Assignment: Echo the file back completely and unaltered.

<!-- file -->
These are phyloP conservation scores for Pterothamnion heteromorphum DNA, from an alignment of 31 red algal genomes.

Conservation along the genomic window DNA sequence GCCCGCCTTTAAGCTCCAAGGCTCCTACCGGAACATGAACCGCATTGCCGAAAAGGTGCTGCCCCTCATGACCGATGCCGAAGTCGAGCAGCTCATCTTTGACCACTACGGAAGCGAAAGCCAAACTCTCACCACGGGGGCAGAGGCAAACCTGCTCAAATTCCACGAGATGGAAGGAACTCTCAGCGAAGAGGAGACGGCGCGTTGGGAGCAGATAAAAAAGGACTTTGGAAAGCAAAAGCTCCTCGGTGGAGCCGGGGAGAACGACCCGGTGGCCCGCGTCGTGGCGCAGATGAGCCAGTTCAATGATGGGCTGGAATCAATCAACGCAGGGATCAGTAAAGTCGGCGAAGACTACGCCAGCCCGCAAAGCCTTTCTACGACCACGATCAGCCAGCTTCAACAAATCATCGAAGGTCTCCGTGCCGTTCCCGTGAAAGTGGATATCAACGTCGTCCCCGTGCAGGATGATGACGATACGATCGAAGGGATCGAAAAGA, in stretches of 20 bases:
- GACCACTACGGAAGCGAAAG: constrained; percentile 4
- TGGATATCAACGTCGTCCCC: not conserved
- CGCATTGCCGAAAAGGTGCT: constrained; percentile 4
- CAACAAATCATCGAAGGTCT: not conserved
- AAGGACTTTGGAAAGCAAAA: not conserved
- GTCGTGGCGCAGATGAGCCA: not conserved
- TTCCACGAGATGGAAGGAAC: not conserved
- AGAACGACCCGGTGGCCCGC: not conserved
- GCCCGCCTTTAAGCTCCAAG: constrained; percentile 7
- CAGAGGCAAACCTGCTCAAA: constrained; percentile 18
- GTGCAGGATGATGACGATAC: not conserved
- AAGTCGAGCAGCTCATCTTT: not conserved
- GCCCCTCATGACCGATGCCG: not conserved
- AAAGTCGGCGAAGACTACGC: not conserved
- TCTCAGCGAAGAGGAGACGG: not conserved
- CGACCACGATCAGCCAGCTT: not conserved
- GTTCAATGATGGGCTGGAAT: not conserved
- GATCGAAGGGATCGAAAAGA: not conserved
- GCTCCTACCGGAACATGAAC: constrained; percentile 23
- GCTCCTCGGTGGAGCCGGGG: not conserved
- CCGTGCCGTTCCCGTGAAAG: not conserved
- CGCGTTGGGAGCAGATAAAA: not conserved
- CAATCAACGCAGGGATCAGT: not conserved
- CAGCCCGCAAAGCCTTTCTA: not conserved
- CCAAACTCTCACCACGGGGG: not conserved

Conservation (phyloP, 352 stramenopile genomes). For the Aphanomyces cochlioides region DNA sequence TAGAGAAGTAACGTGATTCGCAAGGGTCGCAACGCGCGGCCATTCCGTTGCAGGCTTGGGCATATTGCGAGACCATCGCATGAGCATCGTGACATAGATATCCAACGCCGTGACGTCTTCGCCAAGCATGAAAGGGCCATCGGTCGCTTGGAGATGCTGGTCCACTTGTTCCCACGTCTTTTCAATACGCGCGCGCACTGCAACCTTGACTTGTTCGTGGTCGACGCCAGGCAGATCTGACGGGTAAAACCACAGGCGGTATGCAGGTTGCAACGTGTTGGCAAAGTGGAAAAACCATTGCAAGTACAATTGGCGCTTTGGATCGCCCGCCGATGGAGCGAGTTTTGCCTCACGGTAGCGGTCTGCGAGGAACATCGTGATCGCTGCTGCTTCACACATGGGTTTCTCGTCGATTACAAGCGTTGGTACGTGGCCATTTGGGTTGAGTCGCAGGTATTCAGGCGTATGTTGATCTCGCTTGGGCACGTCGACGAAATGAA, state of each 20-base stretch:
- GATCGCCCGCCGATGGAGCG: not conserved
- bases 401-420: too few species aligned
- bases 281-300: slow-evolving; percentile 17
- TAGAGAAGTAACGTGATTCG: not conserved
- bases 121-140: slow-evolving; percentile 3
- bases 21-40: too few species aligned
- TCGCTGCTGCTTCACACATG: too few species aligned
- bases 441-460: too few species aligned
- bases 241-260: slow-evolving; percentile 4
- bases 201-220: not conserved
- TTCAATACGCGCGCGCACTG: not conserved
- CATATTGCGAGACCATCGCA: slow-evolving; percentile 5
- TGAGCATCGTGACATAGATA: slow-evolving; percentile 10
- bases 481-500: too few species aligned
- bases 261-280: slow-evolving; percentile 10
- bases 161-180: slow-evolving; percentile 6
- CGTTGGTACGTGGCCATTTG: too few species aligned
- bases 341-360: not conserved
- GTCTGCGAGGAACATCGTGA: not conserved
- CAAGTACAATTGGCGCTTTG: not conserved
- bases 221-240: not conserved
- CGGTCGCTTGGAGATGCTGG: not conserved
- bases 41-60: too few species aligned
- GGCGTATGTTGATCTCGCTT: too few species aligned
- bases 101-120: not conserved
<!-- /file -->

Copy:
These are phyloP conservation scores for Pterothamnion heteromorphum DNA, from an alignment of 31 red algal genomes.

Conservation along the genomic window DNA sequence GCCCGCCTTTAAGCTCCAAGGCTCCTACCGGAACATGAACCGCATTGCCGAAAAGGTGCTGCCCCTCATGACCGATGCCGAAGTCGAGCAGCTCATCTTTGACCACTACGGAAGCGAAAGCCAAACTCTCACCACGGGGGCAGAGGCAAACCTGCTCAAATTCCACGAGATGGAAGGAACTCTCAGCGAAGAGGAGACGGCGCGTTGGGAGCAGATAAAAAAGGACTTTGGAAAGCAAAAGCTCCTCGGTGGAGCCGGGGAGAACGACCCGGTGGCCCGCGTCGTGGCGCAGATGAGCCAGTTCAATGATGGGCTGGAATCAATCAACGCAGGGATCAGTAAAGTCGGCGAAGACTACGCCAGCCCGCAAAGCCTTTCTACGACCACGATCAGCCAGCTTCAACAAATCATCGAAGGTCTCCGTGCCGTTCCCGTGAAAGTGGATATCAACGTCGTCCCCGTGCAGGATGATGACGATACGATCGAAGGGATCGAAAAGA, in stretches of 20 bases:
- GACCACTACGGAAGCGAAAG: constrained; percentile 4
- TGGATATCAACGTCGTCCCC: not conserved
- CGCATTGCCGAAAAGGTGCT: constrained; percentile 4
- CAACAAATCATCGAAGGTCT: not conserved
- AAGGACTTTGGAAAGCAAAA: not conserved
- GTCGTGGCGCAGATGAGCCA: not conserved
- TTCCACGAGATGGAAGGAAC: not conserved
- AGAACGACCCGGTGGCCCGC: not conserved
- GCCCGCCTTTAAGCTCCAAG: constrained; percentile 7
- CAGAGGCAAACCTGCTCAAA: constrained; percentile 18
- GTGCAGGATGATGACGATAC: not conserved
- AAGTCGAGCAGCTCATCTTT: not conserved
- GCCCCTCATGACCGATGCCG: not conserved
- AAAGTCGGCGAAGACTACGC: not conserved
- TCTCAGCGAAGAGGAGACGG: not conserved
- CGACCACGATCAGCCAGCTT: not conserved
- GTTCAATGATGGGCTGGAAT: not conserved
- GATCGAAGGGATCGAAAAGA: not conserved
- GCTCCTACCGGAACATGAAC: constrained; percentile 23
- GCTCCTCGGTGGAGCCGGGG: not conserved
- CCGTGCCGTTCCCGTGAAAG: not conserved
- CGCGTTGGGAGCAGATAAAA: not conserved
- CAATCAACGCAGGGATCAGT: not conserved
- CAGCCCGCAAAGCCTTTCTA: not conserved
- CCAAACTCTCACCACGGGGG: not conserved

Conservation (phyloP, 352 stramenopile genomes). For the Aphanomyces cochlioides region DNA sequence TAGAGAAGTAACGTGATTCGCAAGGGTCGCAACGCGCGGCCATTCCGTTGCAGGCTTGGGCATATTGCGAGACCATCGCATGAGCATCGTGACATAGATATCCAACGCCGTGACGTCTTCGCCAAGCATGAAAGGGCCATCGGTCGCTTGGAGATGCTGGTCCACTTGTTCCCACGTCTTTTCAATACGCGCGCGCACTGCAACCTTGACTTGTTCGTGGTCGACGCCAGGCAGATCTGACGGGTAAAACCACAGGCGGTATGCAGGTTGCAACGTGTTGGCAAAGTGGAAAAACCATTGCAAGTACAATTGGCGCTTTGGATCGCCCGCCGATGGAGCGAGTTTTGCCTCACGGTAGCGGTCTGCGAGGAACATCGTGATCGCTGCTGCTTCACACATGGGTTTCTCGTCGATTACAAGCGTTGGTACGTGGCCATTTGGGTTGAGTCGCAGGTATTCAGGCGTATGTTGATCTCGCTTGGGCACGTCGACGAAATGAA, state of each 20-base stretch:
- GATCGCCCGCCGATGGAGCG: not conserved
- bases 401-420: too few species aligned
- bases 281-300: slow-evolving; percentile 17
- TAGAGAAGTAACGTGATTCG: not conserved
- bases 121-140: slow-evolving; percentile 3
- bases 21-40: too few species aligned
- TCGCTGCTGCTTCACACATG: too few species aligned
- bases 441-460: too few species aligned
- bases 241-260: slow-evolving; percentile 4
- bases 201-220: not conserved
- TTCAATACGCGCGCGCACTG: not conserved
- CATATTGCGAGACCATCGCA: slow-evolving; percentile 5
- TGAGCATCGTGACATAGATA: slow-evolving; percentile 10
- bases 481-500: too few species aligned
- bases 261-280: slow-evolving; percentile 10
- bases 161-180: slow-evolving; percentile 6
- CGTTGGTACGTGGCCATTTG: too few species aligned
- bases 341-360: not conserved
- GTCTGCGAGGAACATCGTGA: not conserved
- CAAGTACAATTGGCGCTTTG: not conserved
- bases 221-240: not conserved
- CGGTCGCTTGGAGATGCTGG: not conserved
- bases 41-60: too few species aligned
- GGCGTATGTTGATCTCGCTT: too few species aligned
- bases 101-120: not conserved